infection, thereby further increasing the risk of developing colon cancer.

To date, several risk factors for colon cancer have been identified. These include IBD [26,

27] and genetic mutations [28,29]. Yet colon cancer incidence increases over the years as a function of largely unknown risk factors [30,31]. Whether colon cancer is pure ‘bad genetic luck’ or whether external factors like a protein- and fat-rich diet and sedentary lifestyle are essential contributors, is still unclear [29]. Fruit, for example, contains anti-oxidants that may reduce radical formation and DNA mutations leading to colon cancer [38]. Dietary calcium, vitamin D and folate can also modulate colon carcinogenesis [39]. Moreover, both chronic inflammation (e.g. IBD) and diet may affect the gut microbiome, and some microorganisms may secrete mutating compounds directly [40] or indirectly by modulating the immune response in the colon [41]. While genetic predisposition (SIR 2.2–3.9) and IBD (SIR 2.6–2.8) constitute the major reported factors, alcohol abuse, obesity, and consumption of red and pro-cessed meat (SIR 1.2) contribute more marginally. Obviously, consumption of (undercooked) meat is also a risk factor for acquiringSalmonellainfection [42], which may also contribute to this association with colon cancer. Moreover, cancer is fueled by deregulation of signaling pathways in control of cellular growth and proliferation, and these pathways are sometimes targeted by bacteria to establish infection [15]. Trivializing a major foodborne pathogen like

(14)

We observed that the tumors of patients with a history ofSalmonellawere mainly of low grade. It is unclear why, but one option is that, by virtue of their history, these tumors are dif-ferent from those developing without a contribution fromSalmonellainfection, as observed for the gallbladder carcinomas with a history ofS. Typhi infection [13]. The tumors associated with salmonellosis may have started from already pre-transformed cells, and while transforma-tion from a pre-malignant to a malignant (full and advanced carcinoma) state would usually take around 4 years, cell, organoid and mouse experiments suggest thatSalmonellainfection can accelerate this transformation considerably [13]. Yet, it is unknown how long this transfor-mation would take in humans. For this reason, we repeated the analyses setting the start of the follow-up period at 1, 4, 7 and 10 years post-infection, which all yielded similar increased risks of colon cancer afterS.Enteritidis infection. It is possible that the patients diagnosed with colon cancer within 4 years fromSalmonellainfection had already premalignant colon polyps or adenomas whose transformation to cancer was accelerated by theSalmonellainfection itself, thereby mimicking the situation observed under laboratory conditions [13], whereas patients diagnosed with colon cancer afterwards have had a different contribution fromSalmonella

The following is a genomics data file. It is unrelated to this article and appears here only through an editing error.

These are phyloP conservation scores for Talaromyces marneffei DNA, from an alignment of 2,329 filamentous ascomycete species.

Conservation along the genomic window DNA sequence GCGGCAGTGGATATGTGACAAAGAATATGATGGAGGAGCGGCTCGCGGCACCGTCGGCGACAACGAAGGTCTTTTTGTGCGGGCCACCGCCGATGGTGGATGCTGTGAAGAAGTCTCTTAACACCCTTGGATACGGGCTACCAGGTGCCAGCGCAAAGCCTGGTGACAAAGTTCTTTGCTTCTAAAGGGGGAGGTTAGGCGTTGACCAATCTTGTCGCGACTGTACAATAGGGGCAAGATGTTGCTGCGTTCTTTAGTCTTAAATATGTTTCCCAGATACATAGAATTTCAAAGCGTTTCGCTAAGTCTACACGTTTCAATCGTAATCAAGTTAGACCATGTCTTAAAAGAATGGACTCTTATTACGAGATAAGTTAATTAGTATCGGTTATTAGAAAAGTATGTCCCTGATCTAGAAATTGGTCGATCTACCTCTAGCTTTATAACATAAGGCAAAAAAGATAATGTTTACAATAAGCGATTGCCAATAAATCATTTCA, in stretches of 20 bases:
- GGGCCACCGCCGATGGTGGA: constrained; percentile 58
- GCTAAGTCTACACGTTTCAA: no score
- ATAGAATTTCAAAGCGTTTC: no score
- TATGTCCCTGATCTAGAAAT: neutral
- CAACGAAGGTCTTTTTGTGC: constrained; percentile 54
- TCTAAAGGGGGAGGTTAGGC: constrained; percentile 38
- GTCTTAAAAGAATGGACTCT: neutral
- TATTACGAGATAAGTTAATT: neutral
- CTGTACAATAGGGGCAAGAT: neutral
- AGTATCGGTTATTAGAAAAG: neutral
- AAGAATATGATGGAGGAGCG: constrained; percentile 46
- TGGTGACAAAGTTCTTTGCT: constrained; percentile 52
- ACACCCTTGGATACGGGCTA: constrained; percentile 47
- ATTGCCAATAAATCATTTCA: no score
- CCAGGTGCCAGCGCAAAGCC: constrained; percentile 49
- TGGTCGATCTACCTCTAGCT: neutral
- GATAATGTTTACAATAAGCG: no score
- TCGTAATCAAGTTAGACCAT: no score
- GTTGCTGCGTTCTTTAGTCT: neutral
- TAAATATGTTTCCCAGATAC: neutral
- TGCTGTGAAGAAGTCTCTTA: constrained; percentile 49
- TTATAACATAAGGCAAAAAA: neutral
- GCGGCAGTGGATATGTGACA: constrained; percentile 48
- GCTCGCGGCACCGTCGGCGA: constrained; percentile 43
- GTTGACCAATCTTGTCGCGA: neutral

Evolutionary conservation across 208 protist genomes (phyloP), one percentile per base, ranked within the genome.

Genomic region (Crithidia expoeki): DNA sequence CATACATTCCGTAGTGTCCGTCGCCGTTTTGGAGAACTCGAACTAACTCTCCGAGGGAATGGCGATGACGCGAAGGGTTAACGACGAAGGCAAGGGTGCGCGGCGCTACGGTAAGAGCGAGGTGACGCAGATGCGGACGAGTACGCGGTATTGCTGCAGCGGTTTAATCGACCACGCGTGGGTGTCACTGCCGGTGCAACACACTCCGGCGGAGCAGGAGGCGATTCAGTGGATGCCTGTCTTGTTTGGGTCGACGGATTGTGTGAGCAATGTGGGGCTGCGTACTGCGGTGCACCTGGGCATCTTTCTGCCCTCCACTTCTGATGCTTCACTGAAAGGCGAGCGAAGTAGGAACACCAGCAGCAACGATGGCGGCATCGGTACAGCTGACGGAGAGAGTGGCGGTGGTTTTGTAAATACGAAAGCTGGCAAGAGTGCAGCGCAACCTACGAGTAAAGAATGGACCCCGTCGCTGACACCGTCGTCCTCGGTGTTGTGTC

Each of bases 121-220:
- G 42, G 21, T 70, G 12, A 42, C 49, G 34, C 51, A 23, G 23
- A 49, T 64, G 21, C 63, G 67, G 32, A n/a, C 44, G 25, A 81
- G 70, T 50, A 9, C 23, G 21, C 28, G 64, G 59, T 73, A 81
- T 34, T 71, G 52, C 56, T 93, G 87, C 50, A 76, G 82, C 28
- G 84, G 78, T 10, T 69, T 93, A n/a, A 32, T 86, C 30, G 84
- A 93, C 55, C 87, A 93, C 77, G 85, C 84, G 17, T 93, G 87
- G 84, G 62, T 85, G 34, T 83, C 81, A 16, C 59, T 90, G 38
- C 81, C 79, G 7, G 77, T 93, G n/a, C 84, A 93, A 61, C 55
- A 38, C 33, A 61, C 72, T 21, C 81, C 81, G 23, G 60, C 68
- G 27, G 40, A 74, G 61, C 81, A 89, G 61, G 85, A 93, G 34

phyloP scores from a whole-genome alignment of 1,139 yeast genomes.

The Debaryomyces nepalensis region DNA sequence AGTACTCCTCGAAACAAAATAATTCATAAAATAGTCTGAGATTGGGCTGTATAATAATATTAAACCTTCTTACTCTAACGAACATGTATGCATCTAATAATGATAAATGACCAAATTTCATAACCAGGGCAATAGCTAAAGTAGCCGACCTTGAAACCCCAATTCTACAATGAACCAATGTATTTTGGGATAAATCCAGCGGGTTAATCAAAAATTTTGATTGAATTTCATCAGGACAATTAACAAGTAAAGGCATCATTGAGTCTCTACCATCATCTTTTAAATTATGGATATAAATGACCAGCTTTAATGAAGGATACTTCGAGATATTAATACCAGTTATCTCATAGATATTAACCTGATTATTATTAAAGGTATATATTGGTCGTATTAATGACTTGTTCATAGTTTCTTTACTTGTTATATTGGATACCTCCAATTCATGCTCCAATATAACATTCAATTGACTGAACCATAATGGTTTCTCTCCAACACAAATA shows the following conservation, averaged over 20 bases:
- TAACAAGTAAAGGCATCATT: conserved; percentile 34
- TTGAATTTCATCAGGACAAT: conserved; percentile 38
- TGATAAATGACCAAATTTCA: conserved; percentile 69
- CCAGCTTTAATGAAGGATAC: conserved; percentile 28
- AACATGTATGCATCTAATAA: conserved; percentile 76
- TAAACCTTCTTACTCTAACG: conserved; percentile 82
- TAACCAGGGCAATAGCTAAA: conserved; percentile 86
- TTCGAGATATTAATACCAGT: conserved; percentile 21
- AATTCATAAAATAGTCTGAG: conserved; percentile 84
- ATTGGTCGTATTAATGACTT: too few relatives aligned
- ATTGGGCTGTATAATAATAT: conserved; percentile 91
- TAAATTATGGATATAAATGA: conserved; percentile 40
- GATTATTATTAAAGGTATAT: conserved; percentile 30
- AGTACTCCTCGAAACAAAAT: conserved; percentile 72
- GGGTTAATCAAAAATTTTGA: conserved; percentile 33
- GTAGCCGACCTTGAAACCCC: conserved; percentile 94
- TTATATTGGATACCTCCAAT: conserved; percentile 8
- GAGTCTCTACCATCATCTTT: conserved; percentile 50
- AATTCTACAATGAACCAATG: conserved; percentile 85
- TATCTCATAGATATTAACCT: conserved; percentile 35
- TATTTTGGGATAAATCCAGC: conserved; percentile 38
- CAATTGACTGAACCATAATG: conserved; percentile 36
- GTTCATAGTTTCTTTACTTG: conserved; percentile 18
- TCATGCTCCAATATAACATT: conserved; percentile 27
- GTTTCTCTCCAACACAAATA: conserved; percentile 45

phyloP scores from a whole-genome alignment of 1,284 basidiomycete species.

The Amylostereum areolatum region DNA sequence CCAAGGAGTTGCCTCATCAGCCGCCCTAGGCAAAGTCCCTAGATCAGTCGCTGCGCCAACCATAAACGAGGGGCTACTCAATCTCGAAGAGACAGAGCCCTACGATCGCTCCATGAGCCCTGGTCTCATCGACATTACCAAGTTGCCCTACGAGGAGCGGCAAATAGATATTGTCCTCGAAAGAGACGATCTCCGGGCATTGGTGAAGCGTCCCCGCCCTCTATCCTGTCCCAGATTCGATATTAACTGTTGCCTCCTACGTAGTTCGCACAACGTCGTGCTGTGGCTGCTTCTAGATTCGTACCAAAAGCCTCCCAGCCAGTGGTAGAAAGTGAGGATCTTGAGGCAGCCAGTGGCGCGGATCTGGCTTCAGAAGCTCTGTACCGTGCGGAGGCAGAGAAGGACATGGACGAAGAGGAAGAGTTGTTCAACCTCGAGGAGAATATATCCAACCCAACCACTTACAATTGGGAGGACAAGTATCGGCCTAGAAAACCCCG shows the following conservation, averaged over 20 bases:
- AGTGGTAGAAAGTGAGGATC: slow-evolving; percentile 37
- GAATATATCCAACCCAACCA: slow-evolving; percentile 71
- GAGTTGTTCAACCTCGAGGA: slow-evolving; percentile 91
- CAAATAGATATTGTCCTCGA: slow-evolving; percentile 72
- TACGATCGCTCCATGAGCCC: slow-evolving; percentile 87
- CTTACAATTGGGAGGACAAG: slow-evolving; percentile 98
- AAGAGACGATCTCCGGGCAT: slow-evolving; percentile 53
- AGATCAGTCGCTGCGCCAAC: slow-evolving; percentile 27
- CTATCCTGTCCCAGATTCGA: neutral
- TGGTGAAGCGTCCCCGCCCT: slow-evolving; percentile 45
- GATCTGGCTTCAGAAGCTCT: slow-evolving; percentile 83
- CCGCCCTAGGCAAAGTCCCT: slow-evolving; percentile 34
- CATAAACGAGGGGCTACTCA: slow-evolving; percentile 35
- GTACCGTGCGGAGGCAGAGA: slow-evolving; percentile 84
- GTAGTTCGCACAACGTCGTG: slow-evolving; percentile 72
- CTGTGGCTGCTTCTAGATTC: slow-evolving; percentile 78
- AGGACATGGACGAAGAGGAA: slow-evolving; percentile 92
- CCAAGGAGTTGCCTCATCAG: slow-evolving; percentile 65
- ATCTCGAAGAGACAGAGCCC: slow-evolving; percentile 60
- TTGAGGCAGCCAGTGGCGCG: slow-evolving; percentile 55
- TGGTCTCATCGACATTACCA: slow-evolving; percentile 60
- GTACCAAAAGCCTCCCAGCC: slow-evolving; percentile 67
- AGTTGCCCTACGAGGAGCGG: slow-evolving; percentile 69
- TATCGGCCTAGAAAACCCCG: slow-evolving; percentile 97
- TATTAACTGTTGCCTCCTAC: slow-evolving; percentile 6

infection, possibly including induction of the pre-transformed state itself.

S. Enteritidis infection showed a 3-fold increased risk of cancer in the ascending/transverse colon as compared to the general population, although it was not significantly different from the effects of the otherSalmonellaserovars when considering the salmonellosis cases only (i.e. within the cohort). There are several major differences in the epidemiology and biology of Sal-monellaserovars that could potentially explain any serovar effect on colon cancer risk. For instance,S. Typhimurium, unlikeS. Enteritidis, contaminates virtually all foods of animal ori-gin (mainly meat products), vegetables and even the environment. People are thus repeatedly exposed toS. Typhimurium from a young age [42] and may acquire some immunity to (severe) infection with this serovar. By contrast,S. Enteritidis is a highly poultry-adapted sero-var whose transmission in industrialized countries like the Netherlands is almost exclusively related to consumption of raw eggs and other poultry products [42,46], affecting mainly adults. Consequently, acquired immunity againstS. Enteritidis is less likely to occur and infec-tion may therefore be more severe or persistent. It is also possible that one or more of the 29 effectors specific for serovarS. Enteritidis would support transformation more incisively [47]. The molecular mechanisms of the differentSalmonellaserovar effects on colon tumor forma-tion are as yet unclear.